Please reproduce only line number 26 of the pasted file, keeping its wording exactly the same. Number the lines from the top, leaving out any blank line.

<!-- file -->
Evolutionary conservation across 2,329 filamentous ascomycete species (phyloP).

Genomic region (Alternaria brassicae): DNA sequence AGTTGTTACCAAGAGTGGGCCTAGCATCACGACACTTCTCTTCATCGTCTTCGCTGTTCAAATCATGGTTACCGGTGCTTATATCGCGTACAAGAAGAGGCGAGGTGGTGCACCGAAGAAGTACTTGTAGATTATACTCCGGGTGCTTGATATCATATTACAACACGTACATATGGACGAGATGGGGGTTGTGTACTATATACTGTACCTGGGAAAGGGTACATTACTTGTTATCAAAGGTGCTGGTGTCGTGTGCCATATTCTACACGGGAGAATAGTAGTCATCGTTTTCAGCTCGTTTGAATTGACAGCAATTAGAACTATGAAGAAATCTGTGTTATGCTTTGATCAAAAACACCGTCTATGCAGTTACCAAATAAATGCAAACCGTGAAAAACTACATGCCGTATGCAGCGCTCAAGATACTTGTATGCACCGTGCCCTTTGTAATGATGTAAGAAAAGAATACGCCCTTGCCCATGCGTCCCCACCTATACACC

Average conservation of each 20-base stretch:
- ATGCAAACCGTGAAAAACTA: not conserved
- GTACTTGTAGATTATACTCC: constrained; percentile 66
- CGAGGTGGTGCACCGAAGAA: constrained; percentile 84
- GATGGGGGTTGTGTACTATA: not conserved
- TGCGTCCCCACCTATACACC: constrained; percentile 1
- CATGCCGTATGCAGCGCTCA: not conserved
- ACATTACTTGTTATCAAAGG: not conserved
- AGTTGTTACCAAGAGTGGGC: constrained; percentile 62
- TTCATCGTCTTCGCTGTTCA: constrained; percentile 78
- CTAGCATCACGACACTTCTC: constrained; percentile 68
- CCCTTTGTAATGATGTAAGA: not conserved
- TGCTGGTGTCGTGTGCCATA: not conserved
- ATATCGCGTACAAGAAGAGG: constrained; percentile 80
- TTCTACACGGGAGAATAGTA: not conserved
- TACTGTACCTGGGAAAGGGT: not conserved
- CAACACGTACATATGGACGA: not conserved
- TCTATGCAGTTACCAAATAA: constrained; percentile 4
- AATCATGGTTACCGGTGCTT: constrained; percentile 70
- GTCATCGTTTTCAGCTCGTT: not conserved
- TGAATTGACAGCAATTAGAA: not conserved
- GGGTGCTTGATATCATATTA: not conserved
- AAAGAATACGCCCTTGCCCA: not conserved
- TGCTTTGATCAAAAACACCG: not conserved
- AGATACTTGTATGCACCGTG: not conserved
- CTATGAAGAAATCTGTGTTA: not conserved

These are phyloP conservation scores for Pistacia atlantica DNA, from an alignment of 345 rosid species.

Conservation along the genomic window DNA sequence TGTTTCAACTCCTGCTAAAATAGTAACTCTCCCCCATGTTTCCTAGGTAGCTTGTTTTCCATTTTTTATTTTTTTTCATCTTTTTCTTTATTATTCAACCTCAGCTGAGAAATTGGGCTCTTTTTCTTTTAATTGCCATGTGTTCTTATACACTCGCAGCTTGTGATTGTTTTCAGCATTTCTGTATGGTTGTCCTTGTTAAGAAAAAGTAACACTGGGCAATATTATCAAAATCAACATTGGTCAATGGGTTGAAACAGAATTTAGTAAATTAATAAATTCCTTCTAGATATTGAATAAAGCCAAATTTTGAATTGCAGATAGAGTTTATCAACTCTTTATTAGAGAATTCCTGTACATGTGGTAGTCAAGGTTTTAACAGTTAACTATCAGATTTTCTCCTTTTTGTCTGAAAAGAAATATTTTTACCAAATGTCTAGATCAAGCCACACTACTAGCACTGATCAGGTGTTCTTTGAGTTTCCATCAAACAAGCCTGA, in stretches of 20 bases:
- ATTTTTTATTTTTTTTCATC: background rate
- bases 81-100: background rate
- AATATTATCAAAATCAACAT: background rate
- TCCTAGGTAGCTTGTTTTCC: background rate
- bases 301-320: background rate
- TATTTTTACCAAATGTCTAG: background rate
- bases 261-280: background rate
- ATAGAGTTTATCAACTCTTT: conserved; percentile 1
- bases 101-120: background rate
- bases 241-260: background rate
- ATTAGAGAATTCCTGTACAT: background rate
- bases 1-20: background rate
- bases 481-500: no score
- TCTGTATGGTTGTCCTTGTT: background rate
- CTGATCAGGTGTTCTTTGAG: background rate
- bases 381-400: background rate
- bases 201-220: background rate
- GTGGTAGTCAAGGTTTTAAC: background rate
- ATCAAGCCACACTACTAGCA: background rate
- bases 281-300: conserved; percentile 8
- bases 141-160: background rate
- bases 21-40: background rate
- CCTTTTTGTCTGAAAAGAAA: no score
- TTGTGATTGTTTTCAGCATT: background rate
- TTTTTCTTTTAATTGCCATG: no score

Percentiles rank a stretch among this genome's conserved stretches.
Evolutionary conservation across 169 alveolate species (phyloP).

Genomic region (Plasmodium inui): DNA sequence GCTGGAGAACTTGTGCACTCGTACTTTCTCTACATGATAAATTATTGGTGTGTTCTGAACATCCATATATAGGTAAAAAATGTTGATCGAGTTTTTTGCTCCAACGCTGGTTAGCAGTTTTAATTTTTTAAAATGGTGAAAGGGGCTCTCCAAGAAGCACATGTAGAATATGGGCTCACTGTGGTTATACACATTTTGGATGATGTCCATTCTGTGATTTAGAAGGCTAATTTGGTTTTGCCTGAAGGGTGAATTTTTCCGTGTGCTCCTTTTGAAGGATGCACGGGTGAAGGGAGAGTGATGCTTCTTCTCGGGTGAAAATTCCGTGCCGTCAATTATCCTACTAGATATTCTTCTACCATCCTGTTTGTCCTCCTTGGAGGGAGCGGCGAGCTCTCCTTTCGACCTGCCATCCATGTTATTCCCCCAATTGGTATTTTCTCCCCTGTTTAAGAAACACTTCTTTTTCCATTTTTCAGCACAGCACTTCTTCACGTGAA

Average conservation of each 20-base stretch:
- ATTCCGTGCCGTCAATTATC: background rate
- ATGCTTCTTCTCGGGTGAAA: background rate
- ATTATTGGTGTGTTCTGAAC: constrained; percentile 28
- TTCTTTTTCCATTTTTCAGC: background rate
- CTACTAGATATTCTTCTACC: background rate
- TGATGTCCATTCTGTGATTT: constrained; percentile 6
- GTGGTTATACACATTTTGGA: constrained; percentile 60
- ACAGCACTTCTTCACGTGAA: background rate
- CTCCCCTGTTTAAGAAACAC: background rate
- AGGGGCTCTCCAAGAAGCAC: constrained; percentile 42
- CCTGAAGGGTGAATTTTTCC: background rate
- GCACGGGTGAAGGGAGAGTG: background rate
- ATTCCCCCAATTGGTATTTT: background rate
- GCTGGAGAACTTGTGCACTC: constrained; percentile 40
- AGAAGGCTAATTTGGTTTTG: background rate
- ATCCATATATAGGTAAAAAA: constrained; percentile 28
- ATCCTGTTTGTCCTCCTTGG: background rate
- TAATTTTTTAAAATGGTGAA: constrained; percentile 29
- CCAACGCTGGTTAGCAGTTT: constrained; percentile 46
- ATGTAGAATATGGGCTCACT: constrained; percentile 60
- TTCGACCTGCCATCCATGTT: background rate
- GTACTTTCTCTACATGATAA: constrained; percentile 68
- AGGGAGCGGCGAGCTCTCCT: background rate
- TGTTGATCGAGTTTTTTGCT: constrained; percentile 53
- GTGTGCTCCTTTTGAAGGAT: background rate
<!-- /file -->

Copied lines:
- TGCTTTGATCAAAAACACCG: not conserved